Information in the Age of Information


In this so-called Age of Information, what information is really available? And who gets to decide that?

People often talk as though it’s common wisdom that we live in the “Age of Information”. But what do we mean by this anyway? What data do we all supposedly have? It’s true that information is available at our fingertips in a new way, with our access to search engines on the Internet. If I wanted, I could find the current age of the King of Sweden in less than half a minute (I just did, by the way; he’s 70). And I think this is a great thing, and certainly it’s part of the Age of Information. But there’s a lot more information than that, since there’s a lot of information people collect but keep locked up, for privacy reasons. To be clear, I’m not saying those privacy reasons aren’t legitimate. I think they’re very important. But they bring to light a very crucial fact that there’s a big difference between data existing (i.e. having been recorded) and being available.

Let me give an example. Swarthmore tracks, at least to some extent (I don’t know how much of the data are kept or discarded) all sorts of information on its students, on their intended majors when they enter and what majors they declare. Some data are deemed safe for public consumption; so you can see on Swarthmore’s website the intended major distribution of incoming freshmen, or the final major distribution of outgoing seniors. But you can’t see trajectories; that is, you can’t see whether people are more likely to end up majoring in Philosophy if they originally intended a Biology or a History major.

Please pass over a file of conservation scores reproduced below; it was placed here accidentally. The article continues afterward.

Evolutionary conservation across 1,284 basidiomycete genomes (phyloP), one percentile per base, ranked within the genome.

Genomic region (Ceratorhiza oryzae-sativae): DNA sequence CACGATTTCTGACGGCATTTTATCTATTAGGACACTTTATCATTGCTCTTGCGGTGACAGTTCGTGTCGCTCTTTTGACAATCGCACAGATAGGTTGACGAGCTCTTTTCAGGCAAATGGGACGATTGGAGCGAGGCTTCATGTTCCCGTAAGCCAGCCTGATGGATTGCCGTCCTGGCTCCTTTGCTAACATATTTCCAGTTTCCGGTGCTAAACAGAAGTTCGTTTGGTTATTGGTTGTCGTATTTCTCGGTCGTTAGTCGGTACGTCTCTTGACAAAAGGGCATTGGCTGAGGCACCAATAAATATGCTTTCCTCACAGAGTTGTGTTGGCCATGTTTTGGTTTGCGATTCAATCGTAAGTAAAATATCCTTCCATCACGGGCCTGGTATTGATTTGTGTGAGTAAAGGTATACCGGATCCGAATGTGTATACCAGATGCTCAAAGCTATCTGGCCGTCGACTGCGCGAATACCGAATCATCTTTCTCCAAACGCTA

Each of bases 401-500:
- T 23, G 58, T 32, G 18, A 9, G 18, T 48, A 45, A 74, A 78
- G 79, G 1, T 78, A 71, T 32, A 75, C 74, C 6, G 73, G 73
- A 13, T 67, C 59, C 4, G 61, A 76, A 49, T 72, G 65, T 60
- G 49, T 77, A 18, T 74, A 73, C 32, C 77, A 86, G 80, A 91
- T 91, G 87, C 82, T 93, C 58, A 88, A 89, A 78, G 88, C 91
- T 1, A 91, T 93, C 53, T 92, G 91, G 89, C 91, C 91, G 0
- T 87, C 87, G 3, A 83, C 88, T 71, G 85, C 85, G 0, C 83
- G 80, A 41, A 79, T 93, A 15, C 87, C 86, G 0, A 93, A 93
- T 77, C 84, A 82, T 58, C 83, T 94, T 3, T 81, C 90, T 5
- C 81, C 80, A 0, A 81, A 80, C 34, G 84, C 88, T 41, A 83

Again, privacy matters. Some data should be kept private. But who gets to decide it’s fine to reveal the percentage of math majors, but not what percentage of intended math majors end up as math majors? Only those who control the data, who are allowed to see it, can process it; so they have to do all the work to make processed data available themselves. What data are worth processing must be a deliberate decision. And only the people who have the raw data have the power to make that decision.

There’s a deep infrastructure behind what data we end up seeing, what takes it from private and sensitive raw data to information sufficiently aggregated and processed that it’s fit for the public eye. This is, indeed, an Age of Information. But the information we see is almost always what someone else, who controls the raw data, thought was ethical to share, and important enough to bother sharing.